7. Massachusetts: A former aide to the late U.S. Senator Ted Kennedy is hoping to become the nation's first openly gay person elected as a state lieutenant governor. Kerrigan has paid his dues through much work in both the public sector and the Democratic Party. He's currently president of the Massachusetts Military Heroes Fund, a group that serves the families of servicemembers who have died in action. But his fate and his campaign signs are tied closely to that of Democratic gubernatorial candidate Martha Coakley who is struggling to overcome a highly-funded Republican bid for the so-called "corner office."
8. New York: Sean Eldridge is making an uphill climb to become a member of the LGBT Congressional Caucus representing New York's Hudson Valley district (No. 19). His opponent is two-term Republican Chris Gibson. Eldridge, the spouse of Facebook co-founder Chris Hughes, has been criticized repeatedly for using the couple's personal wealth to fund his campaign, while little mention is made that Gibson's campaign depends primarily on finance, insurance, and investment entities. Eldridge is, of course, pro-gay marriage; Gibson supports only civil unions, claiming that marriage is a religious institution. He earned a 76 rating from HRC in the last Congressional session and a zero in his first term. The Eldridge camp released a poll Tuesday showing that he had closed a 28-point lead by Gibson in September to 10 points as of October 19.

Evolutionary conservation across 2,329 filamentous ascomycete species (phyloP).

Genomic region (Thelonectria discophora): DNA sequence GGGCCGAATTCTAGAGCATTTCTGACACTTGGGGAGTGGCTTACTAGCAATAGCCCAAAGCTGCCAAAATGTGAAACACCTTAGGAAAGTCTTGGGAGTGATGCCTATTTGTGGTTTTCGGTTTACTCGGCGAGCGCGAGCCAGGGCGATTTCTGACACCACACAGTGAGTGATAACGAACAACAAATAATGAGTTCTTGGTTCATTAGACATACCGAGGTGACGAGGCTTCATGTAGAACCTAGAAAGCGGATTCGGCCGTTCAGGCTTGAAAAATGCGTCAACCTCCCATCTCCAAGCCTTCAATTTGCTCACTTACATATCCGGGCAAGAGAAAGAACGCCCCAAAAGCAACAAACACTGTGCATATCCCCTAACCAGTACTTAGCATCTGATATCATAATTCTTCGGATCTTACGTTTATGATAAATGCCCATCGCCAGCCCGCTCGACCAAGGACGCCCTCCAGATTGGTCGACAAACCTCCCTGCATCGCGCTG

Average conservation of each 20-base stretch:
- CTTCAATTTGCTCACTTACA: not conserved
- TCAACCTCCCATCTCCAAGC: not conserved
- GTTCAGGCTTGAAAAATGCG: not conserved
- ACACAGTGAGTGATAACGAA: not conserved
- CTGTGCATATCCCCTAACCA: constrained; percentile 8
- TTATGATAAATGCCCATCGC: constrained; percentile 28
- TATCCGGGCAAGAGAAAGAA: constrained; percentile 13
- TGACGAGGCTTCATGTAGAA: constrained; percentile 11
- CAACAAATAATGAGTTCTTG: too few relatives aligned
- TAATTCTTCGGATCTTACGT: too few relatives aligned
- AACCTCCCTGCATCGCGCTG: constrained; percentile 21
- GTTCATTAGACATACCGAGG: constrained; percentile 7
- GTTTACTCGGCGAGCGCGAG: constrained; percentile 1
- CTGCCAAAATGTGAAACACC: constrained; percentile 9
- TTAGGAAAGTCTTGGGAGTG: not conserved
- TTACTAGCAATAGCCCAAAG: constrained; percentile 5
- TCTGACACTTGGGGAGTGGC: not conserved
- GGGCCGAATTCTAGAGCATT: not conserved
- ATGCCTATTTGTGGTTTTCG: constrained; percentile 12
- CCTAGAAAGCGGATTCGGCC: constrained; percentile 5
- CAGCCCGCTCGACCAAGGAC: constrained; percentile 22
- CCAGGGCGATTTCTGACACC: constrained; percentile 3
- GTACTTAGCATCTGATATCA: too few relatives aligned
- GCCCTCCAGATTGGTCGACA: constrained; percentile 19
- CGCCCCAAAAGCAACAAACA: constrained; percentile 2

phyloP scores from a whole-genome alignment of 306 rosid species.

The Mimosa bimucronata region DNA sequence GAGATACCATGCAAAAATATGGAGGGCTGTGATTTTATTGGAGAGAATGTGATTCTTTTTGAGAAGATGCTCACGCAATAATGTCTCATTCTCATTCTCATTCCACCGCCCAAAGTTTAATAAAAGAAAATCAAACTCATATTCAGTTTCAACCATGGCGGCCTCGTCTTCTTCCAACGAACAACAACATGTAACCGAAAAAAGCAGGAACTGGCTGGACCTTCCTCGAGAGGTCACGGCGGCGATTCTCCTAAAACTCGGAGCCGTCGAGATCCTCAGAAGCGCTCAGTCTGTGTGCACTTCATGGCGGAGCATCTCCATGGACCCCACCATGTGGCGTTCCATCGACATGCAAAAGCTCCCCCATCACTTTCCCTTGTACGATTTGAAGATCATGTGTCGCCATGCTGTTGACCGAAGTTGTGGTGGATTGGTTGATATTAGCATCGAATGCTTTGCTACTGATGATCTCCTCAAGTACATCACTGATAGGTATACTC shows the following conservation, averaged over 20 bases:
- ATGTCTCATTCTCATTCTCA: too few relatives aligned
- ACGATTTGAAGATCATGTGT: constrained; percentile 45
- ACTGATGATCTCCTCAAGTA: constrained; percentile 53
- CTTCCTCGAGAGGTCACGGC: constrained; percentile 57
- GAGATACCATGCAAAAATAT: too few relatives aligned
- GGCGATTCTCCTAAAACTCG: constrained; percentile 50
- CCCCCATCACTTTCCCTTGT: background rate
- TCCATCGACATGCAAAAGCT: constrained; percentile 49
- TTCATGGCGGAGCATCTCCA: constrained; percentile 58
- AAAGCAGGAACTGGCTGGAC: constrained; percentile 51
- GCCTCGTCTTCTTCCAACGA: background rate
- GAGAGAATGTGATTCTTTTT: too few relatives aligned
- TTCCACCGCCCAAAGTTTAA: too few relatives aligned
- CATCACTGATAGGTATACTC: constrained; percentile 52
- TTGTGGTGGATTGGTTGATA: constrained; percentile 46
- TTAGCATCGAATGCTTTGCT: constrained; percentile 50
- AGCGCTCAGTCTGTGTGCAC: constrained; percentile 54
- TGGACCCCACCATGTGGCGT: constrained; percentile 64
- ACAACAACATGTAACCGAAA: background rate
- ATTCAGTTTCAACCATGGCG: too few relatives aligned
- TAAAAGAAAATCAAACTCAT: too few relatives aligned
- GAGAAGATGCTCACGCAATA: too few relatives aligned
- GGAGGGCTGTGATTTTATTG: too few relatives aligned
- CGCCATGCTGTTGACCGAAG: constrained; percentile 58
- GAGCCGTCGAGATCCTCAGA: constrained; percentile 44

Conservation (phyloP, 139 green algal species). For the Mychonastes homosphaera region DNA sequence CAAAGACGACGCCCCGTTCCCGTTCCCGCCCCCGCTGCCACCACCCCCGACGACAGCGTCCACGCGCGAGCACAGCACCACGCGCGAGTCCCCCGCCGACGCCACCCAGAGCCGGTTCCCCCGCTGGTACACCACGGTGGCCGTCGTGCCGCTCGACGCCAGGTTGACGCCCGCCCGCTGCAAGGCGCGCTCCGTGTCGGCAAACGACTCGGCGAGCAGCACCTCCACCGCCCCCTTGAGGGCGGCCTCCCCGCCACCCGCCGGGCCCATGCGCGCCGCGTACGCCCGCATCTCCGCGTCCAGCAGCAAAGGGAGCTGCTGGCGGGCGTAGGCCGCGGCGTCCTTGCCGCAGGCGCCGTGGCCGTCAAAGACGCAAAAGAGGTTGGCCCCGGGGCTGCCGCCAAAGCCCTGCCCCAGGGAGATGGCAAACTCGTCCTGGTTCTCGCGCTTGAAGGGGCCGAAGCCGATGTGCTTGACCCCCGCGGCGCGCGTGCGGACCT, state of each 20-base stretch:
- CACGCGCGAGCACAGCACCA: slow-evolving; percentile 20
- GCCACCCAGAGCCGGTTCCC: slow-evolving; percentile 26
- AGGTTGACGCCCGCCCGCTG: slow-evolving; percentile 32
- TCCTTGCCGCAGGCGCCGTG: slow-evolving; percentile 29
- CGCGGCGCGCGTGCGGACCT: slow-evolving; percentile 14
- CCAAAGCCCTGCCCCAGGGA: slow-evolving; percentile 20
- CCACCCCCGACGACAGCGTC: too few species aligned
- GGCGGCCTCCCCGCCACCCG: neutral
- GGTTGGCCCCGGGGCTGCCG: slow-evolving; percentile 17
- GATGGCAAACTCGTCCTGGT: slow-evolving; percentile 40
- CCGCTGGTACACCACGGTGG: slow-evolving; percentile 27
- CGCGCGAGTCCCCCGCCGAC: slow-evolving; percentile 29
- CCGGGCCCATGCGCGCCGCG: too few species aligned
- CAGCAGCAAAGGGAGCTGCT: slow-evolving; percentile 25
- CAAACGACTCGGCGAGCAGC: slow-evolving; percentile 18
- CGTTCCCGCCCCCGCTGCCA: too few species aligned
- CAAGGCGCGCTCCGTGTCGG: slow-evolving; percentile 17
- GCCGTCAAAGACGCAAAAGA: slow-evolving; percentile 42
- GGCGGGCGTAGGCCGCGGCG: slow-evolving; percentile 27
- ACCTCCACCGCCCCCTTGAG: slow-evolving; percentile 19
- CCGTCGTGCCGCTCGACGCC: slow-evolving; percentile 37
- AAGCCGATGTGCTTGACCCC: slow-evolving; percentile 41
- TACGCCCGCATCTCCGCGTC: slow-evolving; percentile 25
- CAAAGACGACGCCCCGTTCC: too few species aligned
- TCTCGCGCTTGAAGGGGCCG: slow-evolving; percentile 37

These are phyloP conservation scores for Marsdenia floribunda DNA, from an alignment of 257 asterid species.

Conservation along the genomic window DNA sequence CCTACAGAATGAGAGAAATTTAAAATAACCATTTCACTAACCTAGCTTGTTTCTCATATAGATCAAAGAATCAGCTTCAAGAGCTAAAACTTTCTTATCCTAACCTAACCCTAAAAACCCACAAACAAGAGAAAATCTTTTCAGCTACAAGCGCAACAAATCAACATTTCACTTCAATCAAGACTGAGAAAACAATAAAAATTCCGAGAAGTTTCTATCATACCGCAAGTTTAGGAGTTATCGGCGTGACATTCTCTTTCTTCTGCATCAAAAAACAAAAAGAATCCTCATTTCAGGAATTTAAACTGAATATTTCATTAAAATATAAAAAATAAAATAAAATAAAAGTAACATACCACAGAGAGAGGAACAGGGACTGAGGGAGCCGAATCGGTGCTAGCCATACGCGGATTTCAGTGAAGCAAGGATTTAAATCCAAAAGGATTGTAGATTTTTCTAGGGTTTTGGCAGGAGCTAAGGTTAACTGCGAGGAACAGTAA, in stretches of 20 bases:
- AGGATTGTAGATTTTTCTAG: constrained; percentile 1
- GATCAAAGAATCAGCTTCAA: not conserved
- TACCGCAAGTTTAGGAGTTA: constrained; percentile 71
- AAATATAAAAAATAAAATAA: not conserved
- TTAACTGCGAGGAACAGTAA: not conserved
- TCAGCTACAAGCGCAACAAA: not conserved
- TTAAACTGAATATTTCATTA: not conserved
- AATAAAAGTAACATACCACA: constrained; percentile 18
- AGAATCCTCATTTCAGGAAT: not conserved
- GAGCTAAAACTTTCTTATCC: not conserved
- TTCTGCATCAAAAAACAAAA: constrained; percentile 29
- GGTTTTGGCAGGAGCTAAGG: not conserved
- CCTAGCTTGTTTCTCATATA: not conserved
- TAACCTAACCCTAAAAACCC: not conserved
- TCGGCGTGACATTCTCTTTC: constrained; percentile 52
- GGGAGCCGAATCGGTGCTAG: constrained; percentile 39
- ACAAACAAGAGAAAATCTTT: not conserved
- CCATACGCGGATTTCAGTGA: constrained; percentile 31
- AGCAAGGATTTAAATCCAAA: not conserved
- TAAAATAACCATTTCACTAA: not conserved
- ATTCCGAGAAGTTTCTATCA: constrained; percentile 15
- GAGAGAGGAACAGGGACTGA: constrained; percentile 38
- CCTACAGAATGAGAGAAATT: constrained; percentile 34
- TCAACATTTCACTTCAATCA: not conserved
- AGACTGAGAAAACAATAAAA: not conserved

9. California: Former State Senator Sheila Kuehl is in a tight race against Bobby Shriver, a nephew of the late President Kennedy, for the District 3 seat on the powerful Los Angeles County Board. Despite her long history with the LGBT community, Kuehl is struggling to keep up with Shriver, who has raised twice the cash she has and won the backing of gay media mogul David Geffen. But she did win the most votes in the June primary. And if elected to the seat, she would become the first openly gay person to serve on the Board.
10. Washington, DC: Popular openly gay D.C. Councilman David Catania is mounting a strong campaign to become the capitol city's first openly gay mayor. Catania has been haunted somewhat by the fact that he was a Republican in the heavily Democratic city. But he switched to independent 10 years ago after a long-standing dispute with the Republicans over their anti-gay policies. Catania has earned a good reputation in his 17 years on the Council, but his effort may be hurt by the independent campaign of another former Republican Councilmember Carol Schwartz. And both Catania and Schwartz are up against the African American Democrat Muriel Bowser, who won the endorsement of the local gay Democratic club.